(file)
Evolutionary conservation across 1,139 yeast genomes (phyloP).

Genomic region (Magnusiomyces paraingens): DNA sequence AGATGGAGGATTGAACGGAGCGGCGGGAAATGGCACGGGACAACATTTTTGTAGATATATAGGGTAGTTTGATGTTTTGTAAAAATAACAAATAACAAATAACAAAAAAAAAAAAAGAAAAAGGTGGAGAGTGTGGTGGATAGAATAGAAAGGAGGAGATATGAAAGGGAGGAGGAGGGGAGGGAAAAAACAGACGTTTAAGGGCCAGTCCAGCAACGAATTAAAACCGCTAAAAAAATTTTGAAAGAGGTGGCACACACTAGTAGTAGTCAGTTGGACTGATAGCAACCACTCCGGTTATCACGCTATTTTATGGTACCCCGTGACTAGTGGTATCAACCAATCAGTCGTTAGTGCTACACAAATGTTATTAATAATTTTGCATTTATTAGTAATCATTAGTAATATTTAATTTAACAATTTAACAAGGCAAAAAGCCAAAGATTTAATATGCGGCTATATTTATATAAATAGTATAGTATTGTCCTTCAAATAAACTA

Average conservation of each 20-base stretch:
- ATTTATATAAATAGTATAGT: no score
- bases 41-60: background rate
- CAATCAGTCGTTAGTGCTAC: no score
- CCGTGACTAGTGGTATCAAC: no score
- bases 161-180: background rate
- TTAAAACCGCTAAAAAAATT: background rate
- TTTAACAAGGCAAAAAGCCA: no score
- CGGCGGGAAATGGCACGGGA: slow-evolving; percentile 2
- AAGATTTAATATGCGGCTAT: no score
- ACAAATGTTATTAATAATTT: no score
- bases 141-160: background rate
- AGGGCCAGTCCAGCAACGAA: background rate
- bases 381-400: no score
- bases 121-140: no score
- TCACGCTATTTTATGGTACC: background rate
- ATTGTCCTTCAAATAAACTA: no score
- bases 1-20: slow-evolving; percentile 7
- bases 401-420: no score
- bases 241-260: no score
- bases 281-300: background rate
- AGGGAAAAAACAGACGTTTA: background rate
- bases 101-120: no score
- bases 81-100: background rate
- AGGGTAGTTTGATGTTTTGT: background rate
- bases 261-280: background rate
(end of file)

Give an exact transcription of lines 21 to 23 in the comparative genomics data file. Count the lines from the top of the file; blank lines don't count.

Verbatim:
- bases 401-420: no score
- bases 241-260: no score
- bases 281-300: background rate